“I remember watching a fierce battle around the city’s university. Shells started to land nearby, and most journalists left the scene,” she wrote. “I had just put on my bulletproof vest when another shell landed so close to me that it injured three of my colleagues. I escaped with bruises and was able to drive them to safety in our Jeep, even though it was also hit, and two of its four tires were flat. One of my colleagues, a Lebanese cameraman, had shrapnel close to his heart and was immediately operated on by a British Army doctor in a makeshift tent. We were flown out to Kuwait for further treatment. Three days later I returned to Iraq in a rented Jeep from Kuwait.”
And, another, from AP colleague David Guttenflelder:
I honestly don’t think that the AP could have covered that war without her influence. Our entire staff was raised in her image. I’m sure that even now, when they go out the door with their cameras they ask themselves “What would Anja do?” I think maybe every AP photographer has asked themselves that at one point…
“She was one of the best people I’ve ever known. I was so lucky to have known and worked with her. I’m just one of countless people all over the world to have loved Anja. We are all totally devastated,” Guttenfelder said.
13 thoughts on “Mourning two journalism greats: Anja Niedringhaus and Heather Robertson”
Reblogged this on naishacamara and commented:
adoroo jornalismo critico investigativo e com estilo
Such cowardice to have shot two unarmed women. Such stupidity to do so to women who show the world the problem from both sides thus possibly obscuring a fair point of view. Such a loss to your community and to the world in general. I’m glad Kathy is recovering.
Another great loss is the crusading Heather, who gave to journalists their worth from the grasping press barons and who taught it’s worth fighting for the right thing.
I’m sure they’ll never be forgotten and will accompany any others on their assignments.
xxx Huge Hugs xxx
It’s been a great shock to some people — but not to others who have worked in war zones. It made the front page of the NYTimes, above the fold. That’s unusual.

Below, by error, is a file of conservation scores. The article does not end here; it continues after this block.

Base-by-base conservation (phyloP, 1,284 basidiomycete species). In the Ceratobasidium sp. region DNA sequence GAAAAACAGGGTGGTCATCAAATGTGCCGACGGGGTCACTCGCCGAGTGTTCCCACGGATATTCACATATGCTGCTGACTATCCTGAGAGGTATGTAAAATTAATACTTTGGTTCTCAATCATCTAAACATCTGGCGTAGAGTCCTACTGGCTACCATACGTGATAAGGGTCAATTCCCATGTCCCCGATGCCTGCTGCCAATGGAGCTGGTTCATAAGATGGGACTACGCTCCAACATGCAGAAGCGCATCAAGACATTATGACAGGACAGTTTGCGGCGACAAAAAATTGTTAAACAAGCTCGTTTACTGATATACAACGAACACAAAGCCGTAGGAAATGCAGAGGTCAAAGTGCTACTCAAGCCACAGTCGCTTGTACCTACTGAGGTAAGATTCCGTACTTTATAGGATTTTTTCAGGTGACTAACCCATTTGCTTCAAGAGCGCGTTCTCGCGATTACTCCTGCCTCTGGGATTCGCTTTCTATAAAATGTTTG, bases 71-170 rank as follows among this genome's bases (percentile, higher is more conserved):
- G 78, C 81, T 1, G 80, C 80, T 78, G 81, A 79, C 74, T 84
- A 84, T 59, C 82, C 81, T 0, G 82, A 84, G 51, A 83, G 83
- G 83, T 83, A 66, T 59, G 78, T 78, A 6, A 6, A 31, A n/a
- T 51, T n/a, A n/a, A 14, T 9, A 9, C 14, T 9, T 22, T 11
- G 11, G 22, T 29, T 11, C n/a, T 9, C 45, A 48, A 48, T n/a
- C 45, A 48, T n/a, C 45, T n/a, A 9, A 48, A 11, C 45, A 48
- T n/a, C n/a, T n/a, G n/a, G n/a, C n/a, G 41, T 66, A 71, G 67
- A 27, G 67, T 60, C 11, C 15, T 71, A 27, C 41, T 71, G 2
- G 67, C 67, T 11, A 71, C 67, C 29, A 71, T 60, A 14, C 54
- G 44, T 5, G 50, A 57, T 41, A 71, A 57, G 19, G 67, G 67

Women venturing into these danger zones, just imagine the commitment and the bravery. We all have to mourn the deaths of women who pioneer these courageous endeavours. I think their influence won’t be forgotten by their friends, colleagues and those who have read their work.
I’m in awe of them, as are many of us. Thanks for reading and commenting!
Reblogged this on Susana Molinolo.
i heard about anja this morning on npr. what horrible losses to the world these are. they are strong role models for women, for journos and for people everywhere. they will be missed.
It is a really sad moment because the community of people who knew, loved and respected her is huge. We are attending a book launch this week in Brooklyn for the late Chris Hondros, another terrible loss from that tribe.
OH, no. So, so sorry. I knew about Niedringhaus, but not about Robertson. The journalism world has indeed lost two greats.
I don’t know how I missed news of Heather Robertson’s death. I was also in mag journalism around the same time, met her perhaps once but knew of and greatly respected her work & her dogged efforts on behalf of all writers. Thanks for highlighting all this, for including David’s obit for her.
Thanks! I am so grateful for her willingness to fight for all of us.